of course its friend, china is on the security council and has blocked those kind of actions in the past, jenna. jenna: interesting that you mentioned china. is there any indication that the north koreans had help from the outside? any sort of outside country with this launch? >> reporter: well there is no evidence per se but it is widely known that the north koreans could not get the parts for their ballistic missile program without having those parts flown through china, bypassed through china. there also have been reports on the voice of america that an iranian team of scientists have been seen recently, in recent days in north korea. so there is questions about the relationship between, and any help that may have been provided to the north koreans by the iranians. clearly the north koreans are very proud of this long range ballistic missile launch. the one in april failed miserably. and for the first time then they admitted that it did fail publicly. this time they extended the window and did not invite foreign journalists to watch this and simply announced when it was successful. th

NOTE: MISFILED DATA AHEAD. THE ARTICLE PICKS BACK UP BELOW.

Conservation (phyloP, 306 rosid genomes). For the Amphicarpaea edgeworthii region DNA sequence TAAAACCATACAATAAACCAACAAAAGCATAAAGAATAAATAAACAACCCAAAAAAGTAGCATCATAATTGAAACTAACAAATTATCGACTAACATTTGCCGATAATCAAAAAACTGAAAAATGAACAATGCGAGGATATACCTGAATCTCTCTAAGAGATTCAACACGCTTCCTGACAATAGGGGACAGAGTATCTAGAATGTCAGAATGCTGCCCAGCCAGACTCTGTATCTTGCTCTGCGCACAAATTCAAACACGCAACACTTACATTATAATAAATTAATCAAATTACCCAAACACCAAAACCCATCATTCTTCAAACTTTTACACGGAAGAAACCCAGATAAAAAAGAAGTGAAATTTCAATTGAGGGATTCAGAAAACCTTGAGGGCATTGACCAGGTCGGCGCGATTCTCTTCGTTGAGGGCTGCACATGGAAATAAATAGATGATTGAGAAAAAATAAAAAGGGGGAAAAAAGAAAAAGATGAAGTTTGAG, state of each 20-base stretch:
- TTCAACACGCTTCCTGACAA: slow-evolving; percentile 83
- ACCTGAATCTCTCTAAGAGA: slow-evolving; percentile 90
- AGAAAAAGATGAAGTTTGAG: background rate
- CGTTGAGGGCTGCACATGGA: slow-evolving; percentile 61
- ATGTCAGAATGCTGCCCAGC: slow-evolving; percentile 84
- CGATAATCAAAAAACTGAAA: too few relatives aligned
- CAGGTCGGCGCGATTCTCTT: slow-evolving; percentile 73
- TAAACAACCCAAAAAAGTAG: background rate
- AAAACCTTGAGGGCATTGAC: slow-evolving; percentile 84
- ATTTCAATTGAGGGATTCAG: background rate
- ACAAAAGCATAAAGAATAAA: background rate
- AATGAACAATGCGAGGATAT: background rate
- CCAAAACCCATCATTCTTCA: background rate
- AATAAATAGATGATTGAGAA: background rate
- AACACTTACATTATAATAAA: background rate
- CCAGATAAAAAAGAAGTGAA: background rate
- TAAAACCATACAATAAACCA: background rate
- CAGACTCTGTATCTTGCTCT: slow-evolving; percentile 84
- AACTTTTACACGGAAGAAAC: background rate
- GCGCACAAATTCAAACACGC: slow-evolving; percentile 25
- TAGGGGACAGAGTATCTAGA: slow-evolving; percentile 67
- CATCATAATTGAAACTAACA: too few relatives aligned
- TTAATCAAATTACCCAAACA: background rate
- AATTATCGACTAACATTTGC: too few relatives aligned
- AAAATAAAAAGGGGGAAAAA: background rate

particularly the china pmi numbers and what we've seen from gdp recently that maybe some of the markets key to u.s. exporters may be showing signs of stabilizing, maybe get to growth. so that might mean moderation in the eurozone might ease in the first quarter. but again, this is all dependent on what happens with that ongoing debt crisis and any step back in resolving that would obviously have a knock-on effect to the economy. >> i'm wondering whether germany as we look at -- they're just above sort of recession territory at the moment. i'm wondering whether if they get better growth out of asia, that will offset the weakness that they're seeing in europe enough to keep them above the pencil line. >> what we've seen so far with today's numbers is exports are declining very sharp. they'll need asia and the u.s. to offset some of that demand weakness, but again, the biggest market for most is the euro zone. if the eurozone is performing badly, that will have a thok-on effect for those countries. >> there's a number of strategists saying after the u.s. has sort of led equities for most of th